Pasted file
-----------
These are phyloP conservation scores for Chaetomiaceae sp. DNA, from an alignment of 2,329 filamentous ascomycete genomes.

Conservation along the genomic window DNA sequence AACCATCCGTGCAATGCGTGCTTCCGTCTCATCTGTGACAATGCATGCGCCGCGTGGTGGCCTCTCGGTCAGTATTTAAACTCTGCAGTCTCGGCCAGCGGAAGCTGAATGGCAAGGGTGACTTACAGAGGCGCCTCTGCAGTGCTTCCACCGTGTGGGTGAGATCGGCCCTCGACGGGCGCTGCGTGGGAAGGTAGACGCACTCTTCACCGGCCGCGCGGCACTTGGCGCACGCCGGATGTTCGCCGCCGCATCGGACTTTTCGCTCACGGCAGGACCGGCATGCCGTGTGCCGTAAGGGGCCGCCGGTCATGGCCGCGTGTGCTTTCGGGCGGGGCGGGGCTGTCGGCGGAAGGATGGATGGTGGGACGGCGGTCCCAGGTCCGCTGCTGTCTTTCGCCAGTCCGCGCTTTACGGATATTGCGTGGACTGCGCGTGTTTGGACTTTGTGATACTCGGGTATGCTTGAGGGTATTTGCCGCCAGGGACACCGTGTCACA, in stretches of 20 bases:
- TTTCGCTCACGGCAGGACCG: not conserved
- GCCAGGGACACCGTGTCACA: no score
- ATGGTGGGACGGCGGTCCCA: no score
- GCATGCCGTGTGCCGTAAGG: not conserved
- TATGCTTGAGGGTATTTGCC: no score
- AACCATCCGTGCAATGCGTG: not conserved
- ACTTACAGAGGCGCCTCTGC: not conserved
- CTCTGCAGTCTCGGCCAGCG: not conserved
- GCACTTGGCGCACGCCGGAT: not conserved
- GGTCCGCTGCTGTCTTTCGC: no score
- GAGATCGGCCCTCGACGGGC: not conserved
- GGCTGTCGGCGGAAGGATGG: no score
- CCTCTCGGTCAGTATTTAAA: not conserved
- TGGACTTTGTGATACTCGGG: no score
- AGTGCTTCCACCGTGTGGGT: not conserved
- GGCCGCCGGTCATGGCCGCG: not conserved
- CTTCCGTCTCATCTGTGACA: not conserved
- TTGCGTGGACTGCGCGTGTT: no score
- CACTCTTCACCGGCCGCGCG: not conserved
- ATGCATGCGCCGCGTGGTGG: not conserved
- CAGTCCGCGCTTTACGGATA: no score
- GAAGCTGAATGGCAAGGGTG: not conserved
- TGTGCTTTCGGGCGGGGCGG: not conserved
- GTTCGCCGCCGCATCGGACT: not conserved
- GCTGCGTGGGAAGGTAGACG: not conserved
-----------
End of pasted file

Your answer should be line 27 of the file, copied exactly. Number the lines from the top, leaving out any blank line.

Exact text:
- GCTGCGTGGGAAGGTAGACG: not conserved